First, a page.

Editor's note: In advance of President Barack Obama's visit to Argentina, the United States government announced on March 18, 2016 that it's going to declassify sensitive records from the Argentine "dirty war." The following story was published July 18, 2012.
BUENOS AIRES, Argentina — Guillermo Perez Roisinblit leads an ordinary middle-class life. He lives in a quiet hamlet outside Buenos Aires with his wife and two young children, making the 40-minute commute by train to Argentina’s capital during weekdays.
But Perez Roisinblit’s story is far from normal. Indeed, only his family and an unwavering need for justice have kept him going through the turbulent and deeply confusing last decade.
“I know the truth now. I now know what my real origins are, who my real family are, what happened to me and where I was really born,” says the 33-year-old. “But more than this, I need justice, because someone is responsible for all of this. Someone played God and decided who lived, who died and who brought up the children of the victims.”
Perez Roisinblit is one of Argentina’s stolen babies. He was born to left-wing activist parents who were arrested during the last military dictatorship (1976-1983) and taken to a clandestine detention center because of their beliefs.
Then they were “disappeared” by the armed forces – possibly drugged and thrown from planes into the murky waters of the River Plate, one of the regime’s favorite methods to ensure bodies never showed up.
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But even by the standards of mass murderers, the junta’s logic was warped. They would wait for pregnant mothers to give birth before killing them. The regime abducted the babies and brought them up in military families to ensure they grew up with the “correct” ideological outlook.
Earlier this month, two former regime presidents, among others, were convicted for overseeing the abduction of some 500 babies.
The case was historic because it was the first time Argentina’s justice system recognized that this was a systematic, state-sponsored plan. Previous trials had convicted individuals for what were, at the time, seen as isolated cases.
Perez Roisinblit remembers a day back in 2000, when a girl named Mariana came to his workplace, asking lots of questions about him. Suspicious, he refused to talk to her, but accepted her letter. It said she thought they were brother and sister — and the children of disappeared parents.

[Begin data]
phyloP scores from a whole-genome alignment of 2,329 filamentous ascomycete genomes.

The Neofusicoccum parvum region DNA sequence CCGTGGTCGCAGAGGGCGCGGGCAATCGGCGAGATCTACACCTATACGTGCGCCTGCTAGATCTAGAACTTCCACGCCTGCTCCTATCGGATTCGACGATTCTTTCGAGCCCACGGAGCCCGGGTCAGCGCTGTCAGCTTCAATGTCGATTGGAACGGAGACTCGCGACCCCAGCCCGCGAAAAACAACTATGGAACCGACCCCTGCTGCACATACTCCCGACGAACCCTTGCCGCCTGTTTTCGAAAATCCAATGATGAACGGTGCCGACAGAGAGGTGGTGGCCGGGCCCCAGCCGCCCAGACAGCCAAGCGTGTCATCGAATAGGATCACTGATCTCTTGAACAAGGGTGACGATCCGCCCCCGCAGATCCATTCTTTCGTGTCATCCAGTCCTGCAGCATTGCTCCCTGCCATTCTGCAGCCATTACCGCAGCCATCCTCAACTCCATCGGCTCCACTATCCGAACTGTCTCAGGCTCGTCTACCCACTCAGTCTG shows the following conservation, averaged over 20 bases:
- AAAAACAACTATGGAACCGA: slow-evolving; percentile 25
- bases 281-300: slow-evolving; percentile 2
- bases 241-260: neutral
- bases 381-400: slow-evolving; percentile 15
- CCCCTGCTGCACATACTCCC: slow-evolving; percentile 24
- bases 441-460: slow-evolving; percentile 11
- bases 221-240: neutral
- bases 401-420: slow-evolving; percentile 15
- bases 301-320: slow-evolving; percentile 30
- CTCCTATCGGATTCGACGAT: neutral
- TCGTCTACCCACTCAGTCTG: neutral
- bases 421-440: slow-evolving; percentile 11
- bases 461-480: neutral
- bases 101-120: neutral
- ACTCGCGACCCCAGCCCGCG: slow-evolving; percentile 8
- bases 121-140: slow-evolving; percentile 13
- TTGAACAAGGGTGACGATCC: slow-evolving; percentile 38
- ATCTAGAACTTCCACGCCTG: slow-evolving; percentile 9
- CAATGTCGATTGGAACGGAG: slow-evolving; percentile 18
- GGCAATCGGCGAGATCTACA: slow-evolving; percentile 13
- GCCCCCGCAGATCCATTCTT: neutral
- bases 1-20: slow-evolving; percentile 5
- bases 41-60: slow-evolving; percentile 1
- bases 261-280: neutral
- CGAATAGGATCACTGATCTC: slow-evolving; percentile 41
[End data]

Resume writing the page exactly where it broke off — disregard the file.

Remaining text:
That’s when his world began to fall apart. “You have to realize, when you’re not looking for your real origin — because I wasn’t searching for my origins — it’s very difficult to accept,” he explains.
Mariana’s letter was tucked inside a book. When he opened the pages to read the letter, he was suddenly confronted with two black-and-white pictures. He had no idea at the time that these people were actually his real parents but he found his resemblance to the man in the photo “frightening.”
The letter created enough doubt for him to agree to talk with the Abuelas de Plaza de Mayo, a group of grandmothers that have spent the last 30-plus years searching for the children of their disappeared sons and daughters.
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He agreed to give a DNA sample to be compared with a national database. A month later he was coming to terms with the daunting reality that he wasn’t the son of Air Force intelligence officer Francisco Gomez and his wife. They were, in fact, his abductors. His real parents were dead, and he had been born in the notorious ESMA detention center.
Perez Roisinblit is one of 105 stolen babies who have managed to learn of their true background since the return to democracy. He compares the confusion it created to “someone pulling the ground from under your feet and you’re starting to fall.” Suddenly everything he thought he knew about himself and everything he’d been brought up to believe was called into question.
The hardest part was the trial of his abductors, which finally reached a verdict in 2004 after dragging on for several years. Gomez was sentenced to seven years in prison and his wife three and a half for abduction.
Having to deal with a highly politicized court case that frequently made the news headlines, Perez Roisinblit felt like he had to decide between his new family and the one he’d known all his life. “I didn’t want my blood [or DNA] to become the key evidence in the trial of the people who had brought me up,” he adds.
Perez Roisinblit admits to mixed feelings for the people who deceived him on such an epic scale. He has dropped his Gomez surname in favor of the two last names of his parents (Patricia Roisinblit and Jose Perez). Yet he continues to be known as Guillermo, even though he now knows his real parents wanted to call him Rodolfo.
He also admits to maintaining links with Gomez’s wife and pleads that her name not be included in this article. His relationship with Gomez, absent when he grew up after an acrimonious divorce, has always been complicated.
“The last time I saw him was on December 23, 2003. I’d known my real identity for three years but I still went to see him,” he explains. “He was in his place of detention, drunk, and when I got there he started to reprimand me, saying he was there because of me. And then he threatened to shoot me when he got out of prison.”
Perez Roisinblit has come a long way since 2000, from anger and confusion to acceptance. Closure, though, is something he may not have until all 500 babies are found — and he discovers the final resting place of his parents.
“What I need, like any normal person, is to know where their remains are,” he says. “Then I can have a place where I can pay them my respects. And cry for them in peace.”
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